Posted on 18 Jun 2012 13:00:52 BDT
Joo says:
I picked a random book to read from my free collection and it's turned out to be quite "nice"
Did Anyone Die? (Little Wychwell Mysteries) by Stella Stafford.
I got it back in January. It's so cosy, they don't even know if someone's been murdered.

Posted on 19 Jun 2012 22:38:17 BDT
J. Hockley says:
loving this forum and have a whole list of books to try MC beaton is a prolific writer and an easy read that doesnt get too complicated (always a good thing when falling asleep over my kindle at night!) now what shall I purchase first?

In reply to an earlier post on 20 Jun 2012 08:44:52 BDT
Hello J. Hockley.
I am a big fan of MC Beaton. I would start with Agatha Raisin, the first book in the series is the Quiche of Death.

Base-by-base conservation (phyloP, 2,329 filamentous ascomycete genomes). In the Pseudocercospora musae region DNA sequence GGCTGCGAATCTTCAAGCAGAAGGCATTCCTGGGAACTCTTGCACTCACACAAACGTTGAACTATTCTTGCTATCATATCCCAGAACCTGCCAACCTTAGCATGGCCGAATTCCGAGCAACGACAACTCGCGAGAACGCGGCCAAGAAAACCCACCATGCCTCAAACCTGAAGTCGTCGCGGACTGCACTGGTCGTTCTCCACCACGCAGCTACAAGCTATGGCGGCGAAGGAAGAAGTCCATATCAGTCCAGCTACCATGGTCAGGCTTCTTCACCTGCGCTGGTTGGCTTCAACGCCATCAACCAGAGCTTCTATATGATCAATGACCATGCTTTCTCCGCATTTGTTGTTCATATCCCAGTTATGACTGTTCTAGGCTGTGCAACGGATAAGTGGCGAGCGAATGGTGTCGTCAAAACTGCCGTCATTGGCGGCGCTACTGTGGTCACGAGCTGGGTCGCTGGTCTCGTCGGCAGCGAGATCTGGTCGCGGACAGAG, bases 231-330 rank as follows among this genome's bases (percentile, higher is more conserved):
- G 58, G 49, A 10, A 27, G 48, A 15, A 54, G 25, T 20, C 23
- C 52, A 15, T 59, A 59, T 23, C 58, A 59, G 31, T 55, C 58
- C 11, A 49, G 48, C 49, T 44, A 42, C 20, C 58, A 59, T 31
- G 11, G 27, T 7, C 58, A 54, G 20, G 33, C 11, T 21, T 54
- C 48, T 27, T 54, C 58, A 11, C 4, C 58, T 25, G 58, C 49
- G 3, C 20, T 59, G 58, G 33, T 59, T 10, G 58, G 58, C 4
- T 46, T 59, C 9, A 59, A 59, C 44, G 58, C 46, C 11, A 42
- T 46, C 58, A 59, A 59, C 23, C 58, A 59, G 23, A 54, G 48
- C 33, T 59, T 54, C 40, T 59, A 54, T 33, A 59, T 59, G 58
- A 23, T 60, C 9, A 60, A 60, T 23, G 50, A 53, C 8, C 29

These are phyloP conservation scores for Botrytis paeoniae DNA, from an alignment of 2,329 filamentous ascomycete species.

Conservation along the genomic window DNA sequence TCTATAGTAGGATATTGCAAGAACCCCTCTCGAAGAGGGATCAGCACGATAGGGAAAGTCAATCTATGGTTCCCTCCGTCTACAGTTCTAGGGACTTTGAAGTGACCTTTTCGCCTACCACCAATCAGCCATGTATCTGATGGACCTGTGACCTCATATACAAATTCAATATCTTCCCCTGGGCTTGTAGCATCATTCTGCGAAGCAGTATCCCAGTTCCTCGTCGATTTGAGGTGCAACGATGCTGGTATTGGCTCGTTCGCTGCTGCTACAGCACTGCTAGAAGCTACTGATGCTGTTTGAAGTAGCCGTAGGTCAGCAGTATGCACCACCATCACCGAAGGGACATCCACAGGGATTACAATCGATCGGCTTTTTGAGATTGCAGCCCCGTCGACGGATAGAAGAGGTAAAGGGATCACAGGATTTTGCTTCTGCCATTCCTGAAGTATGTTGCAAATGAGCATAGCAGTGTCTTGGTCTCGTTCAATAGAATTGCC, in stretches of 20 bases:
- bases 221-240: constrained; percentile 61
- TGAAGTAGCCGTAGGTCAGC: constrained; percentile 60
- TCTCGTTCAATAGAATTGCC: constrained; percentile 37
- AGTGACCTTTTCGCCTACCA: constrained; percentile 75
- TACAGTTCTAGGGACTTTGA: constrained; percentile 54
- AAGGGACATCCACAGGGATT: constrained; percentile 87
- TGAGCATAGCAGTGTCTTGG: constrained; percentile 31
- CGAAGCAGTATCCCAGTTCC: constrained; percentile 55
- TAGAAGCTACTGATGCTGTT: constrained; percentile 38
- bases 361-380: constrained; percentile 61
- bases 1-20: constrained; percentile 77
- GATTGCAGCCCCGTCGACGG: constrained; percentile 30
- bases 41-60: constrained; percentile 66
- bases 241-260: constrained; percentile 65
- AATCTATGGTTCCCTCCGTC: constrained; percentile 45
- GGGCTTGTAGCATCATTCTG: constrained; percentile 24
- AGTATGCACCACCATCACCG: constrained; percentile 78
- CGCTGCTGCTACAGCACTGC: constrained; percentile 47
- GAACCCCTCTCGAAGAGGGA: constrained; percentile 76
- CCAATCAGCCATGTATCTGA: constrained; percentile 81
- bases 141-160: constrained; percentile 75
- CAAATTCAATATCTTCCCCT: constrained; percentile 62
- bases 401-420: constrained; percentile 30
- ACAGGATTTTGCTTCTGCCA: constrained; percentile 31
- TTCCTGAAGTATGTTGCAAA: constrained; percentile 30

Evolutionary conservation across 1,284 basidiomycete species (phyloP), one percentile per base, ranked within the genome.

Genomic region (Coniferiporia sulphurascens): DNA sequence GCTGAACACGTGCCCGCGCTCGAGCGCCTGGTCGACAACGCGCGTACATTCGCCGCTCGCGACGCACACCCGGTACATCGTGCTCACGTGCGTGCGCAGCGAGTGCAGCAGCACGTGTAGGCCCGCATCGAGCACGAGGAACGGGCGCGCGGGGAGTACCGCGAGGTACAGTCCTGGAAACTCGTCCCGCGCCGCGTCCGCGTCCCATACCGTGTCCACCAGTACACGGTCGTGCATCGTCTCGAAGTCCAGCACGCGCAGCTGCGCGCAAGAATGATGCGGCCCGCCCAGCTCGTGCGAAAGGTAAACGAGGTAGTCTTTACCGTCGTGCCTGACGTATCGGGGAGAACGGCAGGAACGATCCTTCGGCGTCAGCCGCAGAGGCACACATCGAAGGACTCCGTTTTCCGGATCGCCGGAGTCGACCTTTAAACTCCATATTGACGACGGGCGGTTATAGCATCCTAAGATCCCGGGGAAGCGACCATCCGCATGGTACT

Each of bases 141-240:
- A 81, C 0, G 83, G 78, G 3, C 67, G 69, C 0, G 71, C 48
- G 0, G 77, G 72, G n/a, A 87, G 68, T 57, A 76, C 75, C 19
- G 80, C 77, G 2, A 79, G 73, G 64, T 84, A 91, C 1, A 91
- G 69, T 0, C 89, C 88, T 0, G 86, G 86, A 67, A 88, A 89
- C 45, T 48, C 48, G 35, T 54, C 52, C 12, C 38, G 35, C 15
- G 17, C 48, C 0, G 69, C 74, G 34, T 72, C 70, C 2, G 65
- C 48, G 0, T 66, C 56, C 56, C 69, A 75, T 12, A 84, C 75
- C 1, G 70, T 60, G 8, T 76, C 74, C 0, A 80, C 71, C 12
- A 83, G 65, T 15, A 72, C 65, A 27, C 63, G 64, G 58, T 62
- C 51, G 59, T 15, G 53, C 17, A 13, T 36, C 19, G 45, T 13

She also has her own website run by the publishers http://www.agatharaisin.com/
Happy reading!

Posted on 20 Jun 2012 09:05:24 BDT
There is a 'cozy mystery' in today's freebies; Appraisal for Murder (Jolie Gentil Cozy Mystery Series).

In reply to an earlier post on 20 Jun 2012 12:24:03 BDT
Joo says:
Looks fairly interesting, but I got it because I want to know what a "bread and breakfast" is lol.

In reply to an earlier post on 20 Jun 2012 16:29:49 BDT
Hahaha....never noticed that!

In reply to an earlier post on 20 Jun 2012 19:32:33 BDT
Brian says:
Thanks Stitch

In reply to an earlier post on 20 Jun 2012 19:36:01 BDT
Brian says:
I went to one of them in Paddington once, the landlady came in with toast, came back a couple of times asking if we wanted more toast, and so we eventually asked her, if there was going to be anything other than toast, and she said no, but we can have as much toast as we like! Paddington, eh?

In reply to an earlier post on 20 Jun 2012 19:38:45 BDT
pixie says:
Brian! What are you like, nobody stays in Paddington.....Lol!

In reply to an earlier post on 20 Jun 2012 19:46:11 BDT
Brian says:
We did! We were put in a room with about 12 bunk beds in , and when we were all getting undressed at night , I realised that one of us was a young woman...happy days :)